Why have VCs hosed down an obscure startup with cash?
Our man ponders on the secret that has money men drooling
Lookout provides mobile phone protection and management services in a friendly Mozy pre-EMC kind of way, kind of like a helpful uncle, but its revenue potential seems to be making VCs salivate.
Look at this funding history:
- $5.5m in A-round in December 2009
- $11m in B-round in May 2010
- $19.5m in C-round in December 2010
- $40m in D-round in September 2011
See how the funding pace accelerated in 2010 and then, this year, $40m came in? What is all this money for, all $76.5m of it? It's a huge amount and this is a software company, not a hardware development company. Certainly it has staff to pay - app security status curators for example - and is building global sales, marketing and partnership infrastructure, with local language European product and partners. That takes a chunk of change, and another big money pot is building out its data centre operation, but $76.5m is still huge sum. What is going on?
Something changed between December 2010 and September this year, something that prompted VC backers to pour in another $40m, almost as much as all the previous funding combined, something that could have been triggered by some business performance benchmark being reached.
But it was something that saw enormous revenue potential in reach, some big, big numbers. What could that be?
Lookout has 12 million customers, with Android as its code platform and likely to remain so. Some proportion of its customers convert to paid-for premium services but Lookout won't say what the conversion rate is. Still we can make a relatively informed guess as the company isn't yet profitable or profitable enough to pay for its build-out without taking $40m VC cash.
So revenues are not $40m. What might they be? Surely high enough to get the VC backers excited. Lets try a 1 per cent conversion rate and $30/year income per paying customer. It's adding, it says a million new customers a year.
One percent of 12 million is 120,000; that times $30 equals $3.6m/year. Let's deduct half for revenue sharing with partners and that gives us $1.8m/year. Add in a growth of 1 per cent of 1 million - 10,000 times half a year's $30/new customer revenue split two ways, equalling $150,000 - and that gives us $1.95m a year - not much to excite a hungry VC at all.
Before moving on let's try multiply this to a 5 per cent conversion rate, which gives us a five-fold multiplier, equalling $9.75m, still no great shakes, and a 10 per cent rate giving us $19.5m, a bit more like it. Okay, Lookout is shooting for 100 million customers. A 1 per cent conversion rate of that would give us, approximately, $15m, and a 5 per cent conversion rate $75m/year, and, the kicker, a 10 per cent rate would generate $150m. Ah, VC excitement detected.
If Lookout can offer more paid-for services, such as cloud backup priced by data amount, and/or increase the conversion rate, then we have a money-generating machine here. Our numbers are crude and our calculations simple but, even so, we can begin to see that Lookout could be a cloud ATM for its backers, pouring out a river of cash.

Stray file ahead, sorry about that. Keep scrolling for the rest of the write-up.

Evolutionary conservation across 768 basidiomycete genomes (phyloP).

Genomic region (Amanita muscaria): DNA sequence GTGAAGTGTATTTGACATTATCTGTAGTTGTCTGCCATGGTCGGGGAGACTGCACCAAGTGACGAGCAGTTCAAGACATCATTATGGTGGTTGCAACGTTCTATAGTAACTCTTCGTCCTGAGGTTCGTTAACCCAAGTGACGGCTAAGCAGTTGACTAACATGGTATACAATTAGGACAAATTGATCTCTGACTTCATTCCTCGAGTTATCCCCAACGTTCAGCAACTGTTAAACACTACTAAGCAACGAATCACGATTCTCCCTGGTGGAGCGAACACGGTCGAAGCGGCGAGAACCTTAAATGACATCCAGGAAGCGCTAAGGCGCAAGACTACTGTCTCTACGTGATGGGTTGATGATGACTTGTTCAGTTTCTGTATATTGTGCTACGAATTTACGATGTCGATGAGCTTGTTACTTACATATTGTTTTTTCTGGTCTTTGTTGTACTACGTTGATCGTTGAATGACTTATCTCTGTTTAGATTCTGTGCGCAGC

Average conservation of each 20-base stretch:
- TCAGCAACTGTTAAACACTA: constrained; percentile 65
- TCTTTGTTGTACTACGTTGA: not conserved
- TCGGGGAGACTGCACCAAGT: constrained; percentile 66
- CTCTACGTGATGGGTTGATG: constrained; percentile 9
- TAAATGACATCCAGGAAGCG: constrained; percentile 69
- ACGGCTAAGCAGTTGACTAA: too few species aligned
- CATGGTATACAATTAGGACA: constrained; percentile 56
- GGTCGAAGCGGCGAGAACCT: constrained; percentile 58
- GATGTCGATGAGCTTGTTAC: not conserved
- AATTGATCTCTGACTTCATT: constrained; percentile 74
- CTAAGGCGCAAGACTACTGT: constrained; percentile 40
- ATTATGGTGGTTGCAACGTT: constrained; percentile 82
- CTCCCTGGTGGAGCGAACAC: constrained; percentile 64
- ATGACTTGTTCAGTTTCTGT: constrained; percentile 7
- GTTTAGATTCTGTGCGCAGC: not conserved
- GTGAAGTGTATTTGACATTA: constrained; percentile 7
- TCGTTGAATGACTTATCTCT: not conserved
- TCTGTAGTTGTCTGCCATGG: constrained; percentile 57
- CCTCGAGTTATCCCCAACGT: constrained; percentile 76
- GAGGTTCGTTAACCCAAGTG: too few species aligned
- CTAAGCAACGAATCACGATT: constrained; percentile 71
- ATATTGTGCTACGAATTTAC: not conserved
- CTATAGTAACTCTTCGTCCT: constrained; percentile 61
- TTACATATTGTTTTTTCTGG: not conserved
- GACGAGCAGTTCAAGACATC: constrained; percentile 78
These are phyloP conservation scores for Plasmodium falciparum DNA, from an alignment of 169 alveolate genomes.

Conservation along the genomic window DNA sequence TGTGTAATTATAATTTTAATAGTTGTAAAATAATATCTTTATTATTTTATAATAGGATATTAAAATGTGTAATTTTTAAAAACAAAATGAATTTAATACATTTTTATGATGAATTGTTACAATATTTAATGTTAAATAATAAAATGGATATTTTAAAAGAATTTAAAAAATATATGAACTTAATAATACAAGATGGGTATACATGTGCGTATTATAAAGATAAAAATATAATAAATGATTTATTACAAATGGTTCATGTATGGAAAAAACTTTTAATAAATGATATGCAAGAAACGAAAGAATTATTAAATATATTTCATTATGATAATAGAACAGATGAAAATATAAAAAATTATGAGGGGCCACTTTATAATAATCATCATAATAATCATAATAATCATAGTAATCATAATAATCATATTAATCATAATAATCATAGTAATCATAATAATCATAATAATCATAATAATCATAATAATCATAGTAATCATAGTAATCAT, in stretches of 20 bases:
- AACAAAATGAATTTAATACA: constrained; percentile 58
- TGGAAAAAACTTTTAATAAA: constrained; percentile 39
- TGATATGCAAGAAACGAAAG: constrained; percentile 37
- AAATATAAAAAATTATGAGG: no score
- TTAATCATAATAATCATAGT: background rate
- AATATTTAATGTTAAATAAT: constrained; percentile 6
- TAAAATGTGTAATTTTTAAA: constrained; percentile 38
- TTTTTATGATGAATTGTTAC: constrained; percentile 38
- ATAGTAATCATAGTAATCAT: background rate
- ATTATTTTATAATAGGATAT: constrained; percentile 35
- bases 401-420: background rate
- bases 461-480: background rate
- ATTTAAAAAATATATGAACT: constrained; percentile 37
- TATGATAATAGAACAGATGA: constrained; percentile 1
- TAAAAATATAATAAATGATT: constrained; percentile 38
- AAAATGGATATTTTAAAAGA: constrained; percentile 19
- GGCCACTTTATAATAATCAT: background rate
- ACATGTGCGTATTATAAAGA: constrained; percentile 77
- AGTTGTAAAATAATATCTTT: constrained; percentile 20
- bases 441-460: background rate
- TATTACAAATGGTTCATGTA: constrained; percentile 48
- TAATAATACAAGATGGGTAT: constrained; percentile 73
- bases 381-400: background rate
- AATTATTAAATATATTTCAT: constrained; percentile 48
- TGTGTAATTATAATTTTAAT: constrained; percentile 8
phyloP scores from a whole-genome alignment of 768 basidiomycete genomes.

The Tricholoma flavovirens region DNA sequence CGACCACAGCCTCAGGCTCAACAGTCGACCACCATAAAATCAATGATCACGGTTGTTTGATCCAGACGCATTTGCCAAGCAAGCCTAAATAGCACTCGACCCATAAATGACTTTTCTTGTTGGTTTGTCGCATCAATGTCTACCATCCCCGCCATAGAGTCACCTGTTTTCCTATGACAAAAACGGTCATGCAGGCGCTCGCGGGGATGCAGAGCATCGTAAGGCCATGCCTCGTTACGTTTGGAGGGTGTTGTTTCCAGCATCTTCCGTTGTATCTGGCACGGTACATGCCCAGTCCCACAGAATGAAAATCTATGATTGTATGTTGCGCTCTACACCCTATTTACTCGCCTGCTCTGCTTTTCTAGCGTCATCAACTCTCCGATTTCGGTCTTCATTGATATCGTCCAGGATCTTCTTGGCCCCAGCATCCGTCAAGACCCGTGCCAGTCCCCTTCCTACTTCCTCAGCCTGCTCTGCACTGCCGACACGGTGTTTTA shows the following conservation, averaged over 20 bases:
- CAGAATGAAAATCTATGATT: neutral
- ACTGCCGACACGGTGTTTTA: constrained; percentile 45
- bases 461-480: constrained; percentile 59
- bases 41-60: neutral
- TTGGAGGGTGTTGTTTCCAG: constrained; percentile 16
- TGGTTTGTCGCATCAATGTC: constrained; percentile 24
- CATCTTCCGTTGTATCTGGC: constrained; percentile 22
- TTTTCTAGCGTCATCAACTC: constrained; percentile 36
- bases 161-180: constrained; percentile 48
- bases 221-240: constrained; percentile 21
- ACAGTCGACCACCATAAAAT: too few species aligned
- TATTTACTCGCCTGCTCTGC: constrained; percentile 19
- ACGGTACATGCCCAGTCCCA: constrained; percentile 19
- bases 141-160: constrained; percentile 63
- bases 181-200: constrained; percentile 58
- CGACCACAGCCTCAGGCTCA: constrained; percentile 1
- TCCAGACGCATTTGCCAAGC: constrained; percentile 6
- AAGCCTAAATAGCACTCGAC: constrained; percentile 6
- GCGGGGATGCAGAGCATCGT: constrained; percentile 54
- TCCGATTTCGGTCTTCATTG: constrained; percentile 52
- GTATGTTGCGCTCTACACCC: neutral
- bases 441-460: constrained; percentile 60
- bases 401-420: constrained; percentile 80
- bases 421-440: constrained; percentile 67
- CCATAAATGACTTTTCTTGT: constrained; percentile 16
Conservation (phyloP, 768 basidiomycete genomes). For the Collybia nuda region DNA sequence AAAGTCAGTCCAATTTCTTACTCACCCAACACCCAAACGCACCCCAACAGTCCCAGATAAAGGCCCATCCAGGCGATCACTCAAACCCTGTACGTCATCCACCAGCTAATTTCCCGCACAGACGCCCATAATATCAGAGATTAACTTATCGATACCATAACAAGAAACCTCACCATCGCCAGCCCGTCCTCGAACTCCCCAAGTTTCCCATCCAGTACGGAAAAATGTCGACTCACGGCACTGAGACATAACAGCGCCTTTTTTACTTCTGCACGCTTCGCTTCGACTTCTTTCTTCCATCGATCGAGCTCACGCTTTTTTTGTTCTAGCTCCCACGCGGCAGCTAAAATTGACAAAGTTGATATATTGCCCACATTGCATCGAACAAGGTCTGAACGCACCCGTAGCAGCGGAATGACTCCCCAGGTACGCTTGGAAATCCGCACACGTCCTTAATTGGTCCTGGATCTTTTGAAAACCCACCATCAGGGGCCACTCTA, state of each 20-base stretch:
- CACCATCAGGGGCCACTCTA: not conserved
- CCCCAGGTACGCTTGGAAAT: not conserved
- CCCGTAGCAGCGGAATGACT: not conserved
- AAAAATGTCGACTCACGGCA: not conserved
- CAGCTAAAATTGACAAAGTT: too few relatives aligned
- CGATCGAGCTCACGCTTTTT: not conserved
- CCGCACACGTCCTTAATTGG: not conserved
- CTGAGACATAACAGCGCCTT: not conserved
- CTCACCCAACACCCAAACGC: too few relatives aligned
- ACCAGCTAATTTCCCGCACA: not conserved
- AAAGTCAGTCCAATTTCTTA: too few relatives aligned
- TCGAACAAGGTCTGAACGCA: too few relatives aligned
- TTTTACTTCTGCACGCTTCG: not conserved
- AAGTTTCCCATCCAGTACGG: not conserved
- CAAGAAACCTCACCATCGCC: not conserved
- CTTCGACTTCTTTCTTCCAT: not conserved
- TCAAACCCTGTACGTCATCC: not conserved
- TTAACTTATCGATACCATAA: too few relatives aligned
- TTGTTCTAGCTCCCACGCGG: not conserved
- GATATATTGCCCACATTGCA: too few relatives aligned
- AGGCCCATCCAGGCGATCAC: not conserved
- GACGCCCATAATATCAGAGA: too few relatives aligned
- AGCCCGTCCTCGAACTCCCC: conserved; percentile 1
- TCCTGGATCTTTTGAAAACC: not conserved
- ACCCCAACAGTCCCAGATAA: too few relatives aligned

Conversion rate and average revenues per customer will be key, as will retaining the ethos of the founders and their product. If they can pull this off, then Lookout could become a greenback gusher in the cloud. ®
Read Lookout's Privacy Statement
Lookout's value is in information, we want information, information...
Lookout includes a mandatory service called Find My Phone. Lookout will not allow you to install the app unless you enable Find My Phone, which allows Lookout to monitor your phone's location 24 hours a day, every day. If you have GPS turned off, don't worry - Lookout's draconian permissions allow it to turn your GPS on and off without your involvement. However, they have worded this on their website very cleverly to make it SEEM like they can only read your GPS if you have your GPS turned on - not so. Read their TOS very carefully.
Oh, I forgot, Lookout can read your phone's contacts, too! If you look at Lookout's permission's list, the application has every single Android permission - every single one. There is not one single Android permission that Lookout doesn't have, including adding and deleting contacts. Lookout has more control over your phone than you do.
I tried installing Lookout bit I did not want to enable Find My Phone. If you do not enable it, Lookout is not enabled. If you email tech support, yes, they will respond, but the link you get requires you to register. If you do not register (Name, email address, postal address, mobile number, etc) you cannot read their response.
If you do not register, you get another email one week later telling you how wonderful Find My Phone is and how to enable it.
One week later you get a support email asking you to fill out a survey. But first you must register, give us your information, information...
It's the "information broker" business model:
Stage 1: Get registered users any way and every way you can.
Stage 2: Collect as much personal information about those users
State 3: Change the product and the TOS to monetize those users information.
Lookout has not reached Stage 3 yet.
I am not a number - I am a FREE MAN!
Use LBE Privacy Guard and Permissions Denied
You can use these programs to stop others from accessing things they really have no business accessing.
Having worked for a VC backed company, who burned through around 50 million over several years, I can tellyou, it goes fast. Head count isn't cheap. Figure around 100k per head US for worker bees. More for execs. Plus equipment, licenseing, etc, It goes fast and if you don't have a good product or one that is selling quickly you need to ask for more. Also, venture capatolists tend to throw good money for bad...